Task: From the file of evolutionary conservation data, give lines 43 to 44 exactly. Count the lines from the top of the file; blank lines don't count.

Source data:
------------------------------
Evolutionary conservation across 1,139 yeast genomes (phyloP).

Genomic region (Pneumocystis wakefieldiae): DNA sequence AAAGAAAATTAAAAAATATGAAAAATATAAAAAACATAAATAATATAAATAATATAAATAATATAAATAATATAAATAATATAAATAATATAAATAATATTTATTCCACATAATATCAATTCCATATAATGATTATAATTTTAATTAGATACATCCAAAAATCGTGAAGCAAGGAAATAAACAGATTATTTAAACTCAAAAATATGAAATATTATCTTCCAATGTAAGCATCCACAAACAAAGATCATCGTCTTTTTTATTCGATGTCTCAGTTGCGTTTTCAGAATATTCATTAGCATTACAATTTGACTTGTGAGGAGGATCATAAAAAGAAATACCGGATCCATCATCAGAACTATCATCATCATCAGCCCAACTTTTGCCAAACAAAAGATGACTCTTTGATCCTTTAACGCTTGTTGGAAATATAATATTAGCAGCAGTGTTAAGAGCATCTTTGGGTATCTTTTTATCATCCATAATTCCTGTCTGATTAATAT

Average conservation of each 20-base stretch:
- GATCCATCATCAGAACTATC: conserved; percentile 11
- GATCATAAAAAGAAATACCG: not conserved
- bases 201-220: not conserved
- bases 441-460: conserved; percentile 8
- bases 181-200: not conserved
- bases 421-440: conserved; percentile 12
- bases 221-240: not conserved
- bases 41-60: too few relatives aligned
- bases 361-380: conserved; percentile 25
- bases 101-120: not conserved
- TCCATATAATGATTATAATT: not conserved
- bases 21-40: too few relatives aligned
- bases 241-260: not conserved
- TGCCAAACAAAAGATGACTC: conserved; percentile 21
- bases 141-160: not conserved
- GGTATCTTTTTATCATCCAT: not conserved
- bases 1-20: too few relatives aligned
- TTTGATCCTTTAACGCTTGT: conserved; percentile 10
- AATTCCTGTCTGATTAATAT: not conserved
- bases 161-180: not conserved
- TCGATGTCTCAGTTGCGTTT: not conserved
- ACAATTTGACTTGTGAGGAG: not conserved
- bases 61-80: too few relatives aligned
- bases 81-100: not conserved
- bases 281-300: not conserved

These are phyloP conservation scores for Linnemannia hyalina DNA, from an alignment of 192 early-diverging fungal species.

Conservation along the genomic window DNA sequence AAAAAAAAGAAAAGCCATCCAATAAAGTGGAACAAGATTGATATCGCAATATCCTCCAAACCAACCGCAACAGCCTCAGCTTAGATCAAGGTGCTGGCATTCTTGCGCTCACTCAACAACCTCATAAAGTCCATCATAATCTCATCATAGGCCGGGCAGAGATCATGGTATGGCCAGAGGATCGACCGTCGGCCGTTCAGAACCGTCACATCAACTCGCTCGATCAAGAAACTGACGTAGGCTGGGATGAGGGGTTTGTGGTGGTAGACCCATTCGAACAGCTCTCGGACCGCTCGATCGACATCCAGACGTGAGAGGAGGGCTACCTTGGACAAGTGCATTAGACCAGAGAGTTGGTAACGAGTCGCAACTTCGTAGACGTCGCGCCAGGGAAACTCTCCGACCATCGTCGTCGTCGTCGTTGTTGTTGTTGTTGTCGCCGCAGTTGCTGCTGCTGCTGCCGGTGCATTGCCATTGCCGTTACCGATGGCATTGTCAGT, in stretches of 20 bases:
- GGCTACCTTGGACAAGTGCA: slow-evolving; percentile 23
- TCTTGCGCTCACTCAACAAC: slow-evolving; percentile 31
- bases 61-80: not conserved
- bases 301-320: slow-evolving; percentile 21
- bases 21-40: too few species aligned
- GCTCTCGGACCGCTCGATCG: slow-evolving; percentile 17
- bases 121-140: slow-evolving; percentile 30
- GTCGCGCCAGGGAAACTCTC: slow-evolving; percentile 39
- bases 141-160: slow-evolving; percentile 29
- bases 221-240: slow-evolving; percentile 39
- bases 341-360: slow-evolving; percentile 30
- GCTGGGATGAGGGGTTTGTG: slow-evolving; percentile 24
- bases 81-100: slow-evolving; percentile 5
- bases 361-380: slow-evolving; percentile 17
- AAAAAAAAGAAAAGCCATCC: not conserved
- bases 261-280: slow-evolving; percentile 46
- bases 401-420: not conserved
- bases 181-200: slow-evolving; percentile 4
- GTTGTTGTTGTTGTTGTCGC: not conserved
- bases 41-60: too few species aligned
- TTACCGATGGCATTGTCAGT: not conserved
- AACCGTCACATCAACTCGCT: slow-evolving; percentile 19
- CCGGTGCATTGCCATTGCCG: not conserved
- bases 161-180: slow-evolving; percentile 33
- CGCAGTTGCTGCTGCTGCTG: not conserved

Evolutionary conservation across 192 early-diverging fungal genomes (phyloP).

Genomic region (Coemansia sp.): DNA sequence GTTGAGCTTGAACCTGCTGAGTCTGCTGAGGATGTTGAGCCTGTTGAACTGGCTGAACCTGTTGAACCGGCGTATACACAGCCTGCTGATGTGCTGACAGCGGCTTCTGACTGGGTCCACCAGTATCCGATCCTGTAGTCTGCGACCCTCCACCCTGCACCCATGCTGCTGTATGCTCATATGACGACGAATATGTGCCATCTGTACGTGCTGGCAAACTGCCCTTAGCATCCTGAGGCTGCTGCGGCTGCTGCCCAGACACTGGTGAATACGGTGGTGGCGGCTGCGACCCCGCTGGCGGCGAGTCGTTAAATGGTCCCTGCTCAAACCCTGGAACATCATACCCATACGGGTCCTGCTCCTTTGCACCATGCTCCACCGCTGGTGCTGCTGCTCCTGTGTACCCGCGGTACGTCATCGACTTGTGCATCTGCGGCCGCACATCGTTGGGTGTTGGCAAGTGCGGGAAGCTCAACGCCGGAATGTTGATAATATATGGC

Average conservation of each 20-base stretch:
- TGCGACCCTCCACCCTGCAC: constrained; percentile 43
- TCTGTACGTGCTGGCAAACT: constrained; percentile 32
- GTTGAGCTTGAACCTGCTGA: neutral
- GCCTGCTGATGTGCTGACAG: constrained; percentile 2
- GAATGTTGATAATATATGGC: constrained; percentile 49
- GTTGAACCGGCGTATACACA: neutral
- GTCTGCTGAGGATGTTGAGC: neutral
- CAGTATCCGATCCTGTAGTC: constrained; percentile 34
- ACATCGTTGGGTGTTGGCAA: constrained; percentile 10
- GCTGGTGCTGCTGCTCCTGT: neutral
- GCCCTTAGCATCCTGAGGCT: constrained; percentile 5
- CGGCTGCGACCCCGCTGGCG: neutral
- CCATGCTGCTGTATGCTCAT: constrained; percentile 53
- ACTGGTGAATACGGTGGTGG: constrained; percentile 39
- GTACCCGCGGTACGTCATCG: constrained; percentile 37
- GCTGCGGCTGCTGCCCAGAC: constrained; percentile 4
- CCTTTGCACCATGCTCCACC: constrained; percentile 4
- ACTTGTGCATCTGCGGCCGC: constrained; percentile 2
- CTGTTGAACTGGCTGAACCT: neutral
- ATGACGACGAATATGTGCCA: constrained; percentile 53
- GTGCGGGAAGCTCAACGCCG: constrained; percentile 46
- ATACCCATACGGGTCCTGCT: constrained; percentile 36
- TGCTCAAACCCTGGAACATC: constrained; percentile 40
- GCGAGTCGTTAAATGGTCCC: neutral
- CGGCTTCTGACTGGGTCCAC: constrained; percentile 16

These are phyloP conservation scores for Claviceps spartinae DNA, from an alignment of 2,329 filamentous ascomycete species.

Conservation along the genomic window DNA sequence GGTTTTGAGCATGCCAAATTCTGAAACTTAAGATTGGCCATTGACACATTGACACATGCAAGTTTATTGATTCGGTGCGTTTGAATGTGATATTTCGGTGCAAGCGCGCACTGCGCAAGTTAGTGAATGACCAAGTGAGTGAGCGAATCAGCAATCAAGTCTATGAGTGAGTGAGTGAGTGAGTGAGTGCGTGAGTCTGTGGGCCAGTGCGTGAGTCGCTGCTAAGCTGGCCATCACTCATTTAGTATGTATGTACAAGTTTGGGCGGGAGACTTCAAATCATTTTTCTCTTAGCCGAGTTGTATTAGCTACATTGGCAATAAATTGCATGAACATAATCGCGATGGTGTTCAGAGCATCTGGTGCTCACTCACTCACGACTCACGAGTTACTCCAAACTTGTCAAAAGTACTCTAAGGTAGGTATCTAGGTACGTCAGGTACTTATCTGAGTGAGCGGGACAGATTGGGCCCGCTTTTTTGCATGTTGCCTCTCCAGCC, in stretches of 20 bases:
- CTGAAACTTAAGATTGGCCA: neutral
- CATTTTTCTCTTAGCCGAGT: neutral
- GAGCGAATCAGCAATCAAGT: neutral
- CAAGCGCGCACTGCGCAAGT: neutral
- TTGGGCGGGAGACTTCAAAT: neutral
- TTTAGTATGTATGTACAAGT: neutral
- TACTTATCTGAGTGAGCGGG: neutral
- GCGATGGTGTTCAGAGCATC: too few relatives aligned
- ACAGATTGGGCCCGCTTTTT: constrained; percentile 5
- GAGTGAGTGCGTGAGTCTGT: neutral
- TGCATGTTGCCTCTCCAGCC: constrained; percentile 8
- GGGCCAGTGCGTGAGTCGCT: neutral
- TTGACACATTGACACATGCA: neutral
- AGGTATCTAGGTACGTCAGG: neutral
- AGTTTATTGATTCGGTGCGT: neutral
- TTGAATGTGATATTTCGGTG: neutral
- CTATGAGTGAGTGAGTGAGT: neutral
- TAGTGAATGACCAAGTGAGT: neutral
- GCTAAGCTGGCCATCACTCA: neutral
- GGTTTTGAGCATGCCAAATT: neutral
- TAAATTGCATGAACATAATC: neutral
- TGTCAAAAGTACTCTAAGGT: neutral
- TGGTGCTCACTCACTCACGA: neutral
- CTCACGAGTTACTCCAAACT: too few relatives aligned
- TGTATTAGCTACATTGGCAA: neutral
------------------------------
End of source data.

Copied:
- bases 81-100: slow-evolving; percentile 5
- bases 361-380: slow-evolving; percentile 17